November 24, 2021

Safe Shelter at Capacity

YWCA Spokane’s Emergency Safe Shelter Has Been at Capacity Nearly All of 2021

Rather than turn survivors away when the shelter is full, YWCA advocates rely on hotel availability to fulfill our commitment to finding safe locations where survivors can escape dangerous abuse situations.

This is an expensive and imperfect solution with an average cost of $50 per night.

Facing a community-wide housing crisis, YWCA Spokane has seen a growing need for shelter and housing services for domestic violence survivors over the past year. The truth is that this growing need is greater than we can meet with our current shelter and staffing capacity.

In the long term, we need to raise significant funds to create more housing and hire more staff. In the short term, we need to raise $75,000 before December 31st to continue providing safe shelter to survivors escaping abusive situations.


About Our Safe Shelter

YWCA Safe Shelter Staff in the shelter’s shared kitchen space

Emergency shelters and access to housing are essential for victims of domestic violence who leave their abusive partners in search of safety. For over 20 years, YWCA Spokane’s domestic violence safe shelter has provided a safe place for women and children escaping domestic violence situations, while connecting them to resources to heal trauma and find long term stability.

With 11 suites of varying sizes, our shelter houses an average of 15 residents at a time, plus whatever pets they may need to bring with them. Aligned with the federal Pet and Women Safety (PAWS) Act, allowing pets at our shelter reduces one of the many hardships a survivor comes up against in planning to leave a violent situation–the fear of putting their pets in danger by leaving them behind. No immunization records or service animal requirements are necessary for shelter admittance.

Mindful about the nature of the cycle of power and control that causes survivors to leave and return to an abusive situation an average of 8-10 times before leaving for good, survivors are welcome to return to our shelter for multiple periods of time. Experience has shown that a survivor is more likely to go back to her abuser if the stress experienced when transitioning to alternative housing increases beyond a certain threshold, so we actively work to reduce as much stress as possible and focus on creating a trauma informed environment, with the hopes of instilling a sense of beloved community for those we serve.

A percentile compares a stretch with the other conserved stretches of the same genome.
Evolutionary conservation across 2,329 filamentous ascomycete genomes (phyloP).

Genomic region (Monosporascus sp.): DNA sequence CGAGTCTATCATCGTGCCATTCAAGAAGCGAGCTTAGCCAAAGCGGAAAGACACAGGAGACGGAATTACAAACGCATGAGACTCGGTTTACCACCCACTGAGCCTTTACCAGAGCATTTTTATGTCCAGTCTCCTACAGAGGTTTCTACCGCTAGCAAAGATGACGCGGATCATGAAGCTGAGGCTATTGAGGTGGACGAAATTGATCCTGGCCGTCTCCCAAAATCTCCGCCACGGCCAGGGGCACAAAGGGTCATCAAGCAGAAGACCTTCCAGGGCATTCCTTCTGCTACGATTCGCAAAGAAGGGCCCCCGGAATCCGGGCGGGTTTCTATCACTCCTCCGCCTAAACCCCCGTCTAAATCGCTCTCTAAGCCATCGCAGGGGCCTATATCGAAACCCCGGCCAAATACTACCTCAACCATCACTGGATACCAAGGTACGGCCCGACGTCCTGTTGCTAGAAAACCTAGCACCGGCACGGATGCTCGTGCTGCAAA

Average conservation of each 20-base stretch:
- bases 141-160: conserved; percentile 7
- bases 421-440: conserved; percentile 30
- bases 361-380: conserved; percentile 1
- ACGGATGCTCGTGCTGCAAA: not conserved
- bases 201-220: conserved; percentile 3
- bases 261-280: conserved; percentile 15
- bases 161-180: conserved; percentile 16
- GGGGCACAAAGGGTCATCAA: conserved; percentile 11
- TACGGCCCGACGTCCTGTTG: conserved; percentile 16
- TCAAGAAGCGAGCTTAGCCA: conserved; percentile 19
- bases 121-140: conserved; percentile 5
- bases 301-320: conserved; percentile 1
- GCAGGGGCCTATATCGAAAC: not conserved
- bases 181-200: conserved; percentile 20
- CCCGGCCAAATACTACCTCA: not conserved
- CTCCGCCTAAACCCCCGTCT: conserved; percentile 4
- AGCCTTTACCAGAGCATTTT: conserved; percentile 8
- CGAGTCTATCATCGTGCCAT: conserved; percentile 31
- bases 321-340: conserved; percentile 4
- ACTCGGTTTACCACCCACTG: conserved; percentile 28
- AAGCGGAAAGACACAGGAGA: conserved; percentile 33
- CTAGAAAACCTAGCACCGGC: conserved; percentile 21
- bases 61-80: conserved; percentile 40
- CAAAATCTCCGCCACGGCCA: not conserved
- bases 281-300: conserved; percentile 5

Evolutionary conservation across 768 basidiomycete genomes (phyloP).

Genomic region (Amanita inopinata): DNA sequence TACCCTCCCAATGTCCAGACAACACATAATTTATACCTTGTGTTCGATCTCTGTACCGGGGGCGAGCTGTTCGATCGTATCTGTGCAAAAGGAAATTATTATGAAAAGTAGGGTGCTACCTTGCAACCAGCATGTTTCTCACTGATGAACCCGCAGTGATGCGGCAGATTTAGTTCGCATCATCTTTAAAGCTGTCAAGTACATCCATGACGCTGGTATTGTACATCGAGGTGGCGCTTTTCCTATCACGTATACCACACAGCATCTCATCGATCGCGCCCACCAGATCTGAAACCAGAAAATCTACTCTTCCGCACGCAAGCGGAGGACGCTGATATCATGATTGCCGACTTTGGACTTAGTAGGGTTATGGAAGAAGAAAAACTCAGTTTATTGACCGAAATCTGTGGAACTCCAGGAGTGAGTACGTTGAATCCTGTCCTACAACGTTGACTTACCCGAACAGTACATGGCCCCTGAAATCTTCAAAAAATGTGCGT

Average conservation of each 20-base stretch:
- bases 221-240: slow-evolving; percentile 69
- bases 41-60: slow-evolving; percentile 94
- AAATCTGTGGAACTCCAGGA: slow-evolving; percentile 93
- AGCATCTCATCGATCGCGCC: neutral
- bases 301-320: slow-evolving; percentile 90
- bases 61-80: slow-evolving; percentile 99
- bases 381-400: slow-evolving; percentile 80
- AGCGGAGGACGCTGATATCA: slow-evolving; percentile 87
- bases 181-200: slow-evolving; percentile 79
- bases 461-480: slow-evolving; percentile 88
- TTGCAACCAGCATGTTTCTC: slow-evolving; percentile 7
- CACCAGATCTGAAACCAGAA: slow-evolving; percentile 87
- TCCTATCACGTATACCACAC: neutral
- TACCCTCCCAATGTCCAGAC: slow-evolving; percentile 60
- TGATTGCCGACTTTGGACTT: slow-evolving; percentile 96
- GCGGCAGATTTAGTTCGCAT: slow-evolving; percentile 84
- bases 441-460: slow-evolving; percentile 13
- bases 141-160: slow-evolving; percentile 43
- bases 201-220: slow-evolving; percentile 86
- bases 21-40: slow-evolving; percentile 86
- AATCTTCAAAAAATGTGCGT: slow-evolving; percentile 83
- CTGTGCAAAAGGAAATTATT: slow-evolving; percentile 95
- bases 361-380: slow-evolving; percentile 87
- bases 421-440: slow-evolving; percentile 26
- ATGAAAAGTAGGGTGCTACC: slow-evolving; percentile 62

With individualized support from YWCA Spokane Housing Advocates, and access to all of our wrap-around domestic violence services, we ensure that survivors have the support they need to achieve long term safety and stability.

In 2020, 628 women and children escaping abusive relationships found a safe place to stay through our shelter and housing services.


Will you help provide safety and shelter for a survivor in need this holiday season?

What Your Gift Can Do

  • $100 provides one week of food and nourishment for a survivor and child in our emergency shelter. ($9 a month)
  • $500 provides a survivor fleeing a violent relationship with 10 days of a hotel stay when our shelters have reached maximum capacity or when a survivor identifies as male. ($42 a month)
  • $1,000 to provides beds, blankets, linens, and household essentials for a survivor and her children when they move out of our shelter into their new home and away from their abuser. ($84 a month)
  • $5,000 provides one year of safe housing and supportive services for a survivor and child including counseling, legal support, job readiness, and emergency childcare. ($417 a month)

GIVE NOW

By: Bridget Smith

Related Posts

Jun 4, 2024 Jul 22 @ 10:38 pm

Gender-Based Violence in Conflict Zones

After we held this year's Equity for All event, which included a focus on maternal mortality, it's crucial to draw attention to the plight of women in the world’s conflict zones.

May 8, 2024 Jul 22 @ 10:38 pm

Letters From Survivors

I hate the question, “Why doesn’t she just leave?” I have learned that we can’t affix a level of hardship to someone else’s journey. Every journey through and out of domestic violence is extremely hard. Some people do not survive. Some are left with lasting scars, physically and emotionally. Families…